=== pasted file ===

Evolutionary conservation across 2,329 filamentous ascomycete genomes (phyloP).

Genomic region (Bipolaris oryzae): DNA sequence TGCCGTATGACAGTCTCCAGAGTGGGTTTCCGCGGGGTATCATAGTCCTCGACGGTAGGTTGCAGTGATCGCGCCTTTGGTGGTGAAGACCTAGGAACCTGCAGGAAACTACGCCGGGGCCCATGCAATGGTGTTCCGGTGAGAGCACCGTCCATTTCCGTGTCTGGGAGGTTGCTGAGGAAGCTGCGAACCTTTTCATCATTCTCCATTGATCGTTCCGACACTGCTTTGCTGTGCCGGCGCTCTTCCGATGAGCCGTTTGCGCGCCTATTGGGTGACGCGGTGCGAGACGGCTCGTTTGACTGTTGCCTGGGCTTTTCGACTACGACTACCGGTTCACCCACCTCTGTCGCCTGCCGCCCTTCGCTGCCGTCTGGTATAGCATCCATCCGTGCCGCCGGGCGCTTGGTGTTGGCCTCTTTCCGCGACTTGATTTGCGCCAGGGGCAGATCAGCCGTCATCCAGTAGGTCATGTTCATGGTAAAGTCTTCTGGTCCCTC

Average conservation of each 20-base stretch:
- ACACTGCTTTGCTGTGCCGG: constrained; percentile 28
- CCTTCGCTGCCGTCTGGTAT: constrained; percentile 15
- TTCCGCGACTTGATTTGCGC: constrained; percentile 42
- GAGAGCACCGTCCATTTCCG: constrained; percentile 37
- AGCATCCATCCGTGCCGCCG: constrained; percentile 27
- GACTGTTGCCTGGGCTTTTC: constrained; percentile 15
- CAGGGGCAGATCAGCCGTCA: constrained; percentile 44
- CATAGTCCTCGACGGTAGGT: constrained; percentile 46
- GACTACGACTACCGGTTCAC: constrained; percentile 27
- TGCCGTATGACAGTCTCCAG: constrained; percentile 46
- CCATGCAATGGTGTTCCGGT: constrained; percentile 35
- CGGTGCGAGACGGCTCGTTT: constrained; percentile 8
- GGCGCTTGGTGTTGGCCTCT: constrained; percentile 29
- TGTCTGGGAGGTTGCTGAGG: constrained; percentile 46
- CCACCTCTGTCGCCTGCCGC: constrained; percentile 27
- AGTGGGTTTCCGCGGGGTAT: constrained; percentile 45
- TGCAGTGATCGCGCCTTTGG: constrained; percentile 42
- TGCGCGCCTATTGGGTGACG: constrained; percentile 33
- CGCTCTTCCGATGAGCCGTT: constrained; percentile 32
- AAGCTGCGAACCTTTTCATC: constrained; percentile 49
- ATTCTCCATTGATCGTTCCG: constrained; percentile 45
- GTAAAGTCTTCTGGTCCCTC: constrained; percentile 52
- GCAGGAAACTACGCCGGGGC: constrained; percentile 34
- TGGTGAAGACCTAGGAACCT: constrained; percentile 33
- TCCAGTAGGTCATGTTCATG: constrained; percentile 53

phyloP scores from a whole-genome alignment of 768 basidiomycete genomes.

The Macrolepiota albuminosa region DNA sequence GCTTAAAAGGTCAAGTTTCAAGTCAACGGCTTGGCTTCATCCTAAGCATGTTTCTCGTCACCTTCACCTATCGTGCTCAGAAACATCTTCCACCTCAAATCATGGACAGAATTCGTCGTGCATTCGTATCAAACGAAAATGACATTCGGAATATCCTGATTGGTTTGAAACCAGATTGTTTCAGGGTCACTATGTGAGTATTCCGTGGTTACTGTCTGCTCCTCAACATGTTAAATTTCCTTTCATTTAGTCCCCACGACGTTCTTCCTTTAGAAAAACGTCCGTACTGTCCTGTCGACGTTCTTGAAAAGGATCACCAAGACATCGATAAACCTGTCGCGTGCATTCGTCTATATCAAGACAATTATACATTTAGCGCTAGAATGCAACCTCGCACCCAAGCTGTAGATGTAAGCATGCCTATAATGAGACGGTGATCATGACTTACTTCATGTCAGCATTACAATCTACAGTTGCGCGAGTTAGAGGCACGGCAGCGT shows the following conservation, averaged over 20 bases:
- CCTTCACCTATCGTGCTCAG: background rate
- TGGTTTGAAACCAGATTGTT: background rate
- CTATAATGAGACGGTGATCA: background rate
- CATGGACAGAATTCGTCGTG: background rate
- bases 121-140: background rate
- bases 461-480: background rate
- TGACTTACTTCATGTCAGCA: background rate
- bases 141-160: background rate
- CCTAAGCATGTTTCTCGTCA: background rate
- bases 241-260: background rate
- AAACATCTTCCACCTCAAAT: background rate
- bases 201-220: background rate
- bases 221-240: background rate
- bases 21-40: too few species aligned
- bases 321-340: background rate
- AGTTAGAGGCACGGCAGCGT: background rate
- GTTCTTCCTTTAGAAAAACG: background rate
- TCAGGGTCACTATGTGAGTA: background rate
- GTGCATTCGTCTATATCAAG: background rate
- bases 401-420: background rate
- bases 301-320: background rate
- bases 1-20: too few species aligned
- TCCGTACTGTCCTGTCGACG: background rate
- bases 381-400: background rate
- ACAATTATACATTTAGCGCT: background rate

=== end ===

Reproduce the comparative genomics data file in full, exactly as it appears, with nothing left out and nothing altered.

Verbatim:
Evolutionary conservation across 2,329 filamentous ascomycete genomes (phyloP).

Genomic region (Bipolaris oryzae): DNA sequence TGCCGTATGACAGTCTCCAGAGTGGGTTTCCGCGGGGTATCATAGTCCTCGACGGTAGGTTGCAGTGATCGCGCCTTTGGTGGTGAAGACCTAGGAACCTGCAGGAAACTACGCCGGGGCCCATGCAATGGTGTTCCGGTGAGAGCACCGTCCATTTCCGTGTCTGGGAGGTTGCTGAGGAAGCTGCGAACCTTTTCATCATTCTCCATTGATCGTTCCGACACTGCTTTGCTGTGCCGGCGCTCTTCCGATGAGCCGTTTGCGCGCCTATTGGGTGACGCGGTGCGAGACGGCTCGTTTGACTGTTGCCTGGGCTTTTCGACTACGACTACCGGTTCACCCACCTCTGTCGCCTGCCGCCCTTCGCTGCCGTCTGGTATAGCATCCATCCGTGCCGCCGGGCGCTTGGTGTTGGCCTCTTTCCGCGACTTGATTTGCGCCAGGGGCAGATCAGCCGTCATCCAGTAGGTCATGTTCATGGTAAAGTCTTCTGGTCCCTC

Average conservation of each 20-base stretch:
- ACACTGCTTTGCTGTGCCGG: constrained; percentile 28
- CCTTCGCTGCCGTCTGGTAT: constrained; percentile 15
- TTCCGCGACTTGATTTGCGC: constrained; percentile 42
- GAGAGCACCGTCCATTTCCG: constrained; percentile 37
- AGCATCCATCCGTGCCGCCG: constrained; percentile 27
- GACTGTTGCCTGGGCTTTTC: constrained; percentile 15
- CAGGGGCAGATCAGCCGTCA: constrained; percentile 44
- CATAGTCCTCGACGGTAGGT: constrained; percentile 46
- GACTACGACTACCGGTTCAC: constrained; percentile 27
- TGCCGTATGACAGTCTCCAG: constrained; percentile 46
- CCATGCAATGGTGTTCCGGT: constrained; percentile 35
- CGGTGCGAGACGGCTCGTTT: constrained; percentile 8
- GGCGCTTGGTGTTGGCCTCT: constrained; percentile 29
- TGTCTGGGAGGTTGCTGAGG: constrained; percentile 46
- CCACCTCTGTCGCCTGCCGC: constrained; percentile 27
- AGTGGGTTTCCGCGGGGTAT: constrained; percentile 45
- TGCAGTGATCGCGCCTTTGG: constrained; percentile 42
- TGCGCGCCTATTGGGTGACG: constrained; percentile 33
- CGCTCTTCCGATGAGCCGTT: constrained; percentile 32
- AAGCTGCGAACCTTTTCATC: constrained; percentile 49
- ATTCTCCATTGATCGTTCCG: constrained; percentile 45
- GTAAAGTCTTCTGGTCCCTC: constrained; percentile 52
- GCAGGAAACTACGCCGGGGC: constrained; percentile 34
- TGGTGAAGACCTAGGAACCT: constrained; percentile 33
- TCCAGTAGGTCATGTTCATG: constrained; percentile 53

phyloP scores from a whole-genome alignment of 768 basidiomycete genomes.

The Macrolepiota albuminosa region DNA sequence GCTTAAAAGGTCAAGTTTCAAGTCAACGGCTTGGCTTCATCCTAAGCATGTTTCTCGTCACCTTCACCTATCGTGCTCAGAAACATCTTCCACCTCAAATCATGGACAGAATTCGTCGTGCATTCGTATCAAACGAAAATGACATTCGGAATATCCTGATTGGTTTGAAACCAGATTGTTTCAGGGTCACTATGTGAGTATTCCGTGGTTACTGTCTGCTCCTCAACATGTTAAATTTCCTTTCATTTAGTCCCCACGACGTTCTTCCTTTAGAAAAACGTCCGTACTGTCCTGTCGACGTTCTTGAAAAGGATCACCAAGACATCGATAAACCTGTCGCGTGCATTCGTCTATATCAAGACAATTATACATTTAGCGCTAGAATGCAACCTCGCACCCAAGCTGTAGATGTAAGCATGCCTATAATGAGACGGTGATCATGACTTACTTCATGTCAGCATTACAATCTACAGTTGCGCGAGTTAGAGGCACGGCAGCGT shows the following conservation, averaged over 20 bases:
- CCTTCACCTATCGTGCTCAG: background rate
- TGGTTTGAAACCAGATTGTT: background rate
- CTATAATGAGACGGTGATCA: background rate
- CATGGACAGAATTCGTCGTG: background rate
- bases 121-140: background rate
- bases 461-480: background rate
- TGACTTACTTCATGTCAGCA: background rate
- bases 141-160: background rate
- CCTAAGCATGTTTCTCGTCA: background rate
- bases 241-260: background rate
- AAACATCTTCCACCTCAAAT: background rate
- bases 201-220: background rate
- bases 221-240: background rate
- bases 21-40: too few species aligned
- bases 321-340: background rate
- AGTTAGAGGCACGGCAGCGT: background rate
- GTTCTTCCTTTAGAAAAACG: background rate
- TCAGGGTCACTATGTGAGTA: background rate
- GTGCATTCGTCTATATCAAG: background rate
- bases 401-420: background rate
- bases 301-320: background rate
- bases 1-20: too few species aligned
- TCCGTACTGTCCTGTCGACG: background rate
- bases 381-400: background rate
- ACAATTATACATTTAGCGCT: background rate